How does Bob Ewell treat the court and the attorneys?

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teachsuccess eNotes educator| Certified Educator

In To Kill a Mockingbird, Bob Ewell treats the court and the attorneys with contempt and disrespect.

When he is called to the stand by Mr. Gilmer, Bob begins by addressing his lawyer rudely; when asked if his name is "Mr. Robert Ewell," Bob glibly answers: "That’s m’name, cap’n." After hearing this, Scout says she doesn't understand Mr. Ewell's attitude; since he is Mr. Gilmer's witness, "he had no business being rude to him, of all people."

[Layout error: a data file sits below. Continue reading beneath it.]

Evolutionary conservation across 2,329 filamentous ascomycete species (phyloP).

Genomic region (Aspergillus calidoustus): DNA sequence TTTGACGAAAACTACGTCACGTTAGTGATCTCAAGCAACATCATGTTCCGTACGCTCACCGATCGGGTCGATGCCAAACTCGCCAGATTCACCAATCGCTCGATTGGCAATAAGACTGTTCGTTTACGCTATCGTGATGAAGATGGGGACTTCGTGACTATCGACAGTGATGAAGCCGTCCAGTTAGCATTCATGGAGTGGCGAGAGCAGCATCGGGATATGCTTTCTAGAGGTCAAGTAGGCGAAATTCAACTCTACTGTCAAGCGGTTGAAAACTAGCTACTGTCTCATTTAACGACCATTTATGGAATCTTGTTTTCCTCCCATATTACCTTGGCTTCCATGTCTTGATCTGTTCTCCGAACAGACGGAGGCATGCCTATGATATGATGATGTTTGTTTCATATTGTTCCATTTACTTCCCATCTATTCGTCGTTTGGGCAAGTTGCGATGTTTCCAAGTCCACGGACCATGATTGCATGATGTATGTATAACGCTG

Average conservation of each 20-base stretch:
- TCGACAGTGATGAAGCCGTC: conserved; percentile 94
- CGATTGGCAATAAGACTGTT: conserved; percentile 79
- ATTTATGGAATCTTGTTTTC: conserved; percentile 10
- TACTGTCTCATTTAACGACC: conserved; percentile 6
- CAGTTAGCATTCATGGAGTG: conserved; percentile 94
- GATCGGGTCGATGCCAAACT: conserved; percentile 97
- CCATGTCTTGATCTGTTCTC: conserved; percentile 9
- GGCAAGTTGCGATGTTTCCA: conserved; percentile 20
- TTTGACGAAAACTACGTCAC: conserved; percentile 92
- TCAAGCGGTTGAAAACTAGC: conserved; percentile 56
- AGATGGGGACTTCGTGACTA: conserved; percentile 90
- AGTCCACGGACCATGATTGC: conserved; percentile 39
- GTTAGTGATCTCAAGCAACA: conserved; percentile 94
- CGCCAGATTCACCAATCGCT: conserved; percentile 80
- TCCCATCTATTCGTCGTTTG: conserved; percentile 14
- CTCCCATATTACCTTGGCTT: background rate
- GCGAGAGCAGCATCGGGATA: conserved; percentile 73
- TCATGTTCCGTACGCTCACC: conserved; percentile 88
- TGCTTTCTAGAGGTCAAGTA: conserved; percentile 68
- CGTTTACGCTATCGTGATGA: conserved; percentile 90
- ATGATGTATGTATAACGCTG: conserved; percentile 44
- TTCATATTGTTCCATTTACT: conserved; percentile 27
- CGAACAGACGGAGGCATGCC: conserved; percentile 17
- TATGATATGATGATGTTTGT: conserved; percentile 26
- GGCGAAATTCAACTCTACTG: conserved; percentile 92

In his next question, Mr. Gilmer asks Bob Ewell if he is Mayella Ewell's father, and Mr. Ewell also answers disrespectfully: "Well, if I ain’t I can’t do nothing about it now, her ma’s dead." In both instances, Bob Ewell is rude to his own defense lawyer. Judge Taylor puts Bob Ewell in his place, though. He commands Bob to answer Mr. Gilmer's future questions without resorting to "obscene speculations."

It isn't long, however, before Bob Ewell behaves badly again. When questioned about Mayella's screaming, Bob resorts to using a racial slur to slander Tom Robinson's character. He also accuses Tom of being the man who took brutal advantage of Mayella. Because of Bob Ewell's rude language, Judge Taylor has to hammer his gavel for a full five minutes before the courtroom can be brought to order.

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To Kill a Mockingbird

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